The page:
The $15 billion bid, led by domestic buyout firm Japan Industrial Partners (JIP) and accepted by Toshiba’s board last week, could finally end years of exhausting battles with activist shareholders that sparked management reshuffles and strategy reversals.
Less certain is whether the deal can revive the 147-year-old conglomerate, which has never fully recovered from a 2015 accounting scandal and the bankruptcy of US unit Westinghouse two years later.
Major activist shareholders are expected to exit, people familiar with the matter said. Some, including top shareholder Effissimo Capital Management, could make huge profits, having bought their shares cheaply in a 2017 bailout.
Other investors may not be so lucky: the offer price represents a 15% discount from December 2014, before the accounting scandal. It also represents a 22% discount to the lifetime high hit in June last year.
Many of the 23 companies investing alongside JIP have ties to Toshiba. Some were introduced to JIP by Toshiba’s management, some of the people said, declining to be identified because the information is not public.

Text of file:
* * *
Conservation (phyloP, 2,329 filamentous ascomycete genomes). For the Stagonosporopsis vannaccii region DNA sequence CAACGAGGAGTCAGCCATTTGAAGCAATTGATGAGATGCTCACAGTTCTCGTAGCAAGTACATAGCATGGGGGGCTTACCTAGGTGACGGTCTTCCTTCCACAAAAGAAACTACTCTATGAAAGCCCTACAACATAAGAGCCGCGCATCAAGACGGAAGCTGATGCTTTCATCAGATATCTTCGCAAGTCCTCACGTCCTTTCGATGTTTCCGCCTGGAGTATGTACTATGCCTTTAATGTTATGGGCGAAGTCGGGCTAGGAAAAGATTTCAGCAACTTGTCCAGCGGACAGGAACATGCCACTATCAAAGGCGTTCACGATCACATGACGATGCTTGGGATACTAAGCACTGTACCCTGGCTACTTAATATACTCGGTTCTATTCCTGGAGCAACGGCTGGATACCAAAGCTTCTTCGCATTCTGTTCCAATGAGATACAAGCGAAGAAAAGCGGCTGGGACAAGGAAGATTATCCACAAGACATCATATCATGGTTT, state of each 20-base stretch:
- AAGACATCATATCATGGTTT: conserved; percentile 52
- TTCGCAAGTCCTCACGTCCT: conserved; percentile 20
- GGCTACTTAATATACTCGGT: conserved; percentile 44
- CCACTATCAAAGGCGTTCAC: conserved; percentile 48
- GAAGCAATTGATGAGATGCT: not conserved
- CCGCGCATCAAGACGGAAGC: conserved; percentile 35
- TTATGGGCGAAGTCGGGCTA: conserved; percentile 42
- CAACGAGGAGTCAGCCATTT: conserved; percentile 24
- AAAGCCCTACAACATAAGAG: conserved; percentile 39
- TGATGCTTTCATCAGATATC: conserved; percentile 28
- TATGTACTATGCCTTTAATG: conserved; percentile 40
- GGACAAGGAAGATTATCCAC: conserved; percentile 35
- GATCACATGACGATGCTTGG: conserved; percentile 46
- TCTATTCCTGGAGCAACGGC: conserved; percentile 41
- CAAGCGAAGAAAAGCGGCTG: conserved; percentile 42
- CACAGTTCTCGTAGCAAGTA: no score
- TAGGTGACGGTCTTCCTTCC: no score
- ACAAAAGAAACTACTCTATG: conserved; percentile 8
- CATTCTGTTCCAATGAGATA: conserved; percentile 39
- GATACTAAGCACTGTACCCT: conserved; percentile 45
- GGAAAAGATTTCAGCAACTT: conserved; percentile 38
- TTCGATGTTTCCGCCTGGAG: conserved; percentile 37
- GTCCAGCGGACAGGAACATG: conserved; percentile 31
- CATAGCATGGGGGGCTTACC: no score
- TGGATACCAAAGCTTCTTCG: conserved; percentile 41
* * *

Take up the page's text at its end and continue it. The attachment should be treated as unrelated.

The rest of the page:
Some others were introduced by the trade ministry, one person said.
The investors include longtime business partners such as Chubu Electric Power. “Toshiba has been a very important business partner,” said a person at one of the companies.
Toshiba’s management, including CEO Taro Shimada, will stay on, while the government keeps Toshiba’s sensitive defence and nuclear technologies in Japanese hands.
“It has been a complete mess,” said analyst Mio Kato of LightStream Research, which publishes on Smartkarma.
The process involved “too many stakeholders making strong demands of management in ways that conflicted with each other,” he said.
Activists also “grossly underestimated” the difficulty and time required to fix Toshiba, he said.
Major shareholders have declined to comment, as has the trade ministry.
Toshiba’s board, which includes representatives from Paul Singer’s Elliott Management and Farallon Capital Management, formally accepted JIP’s offer of 4,620 yen a share, Toshiba said in a statement on Thursday, valuing it at 2 trillion yen ($15.2 billion).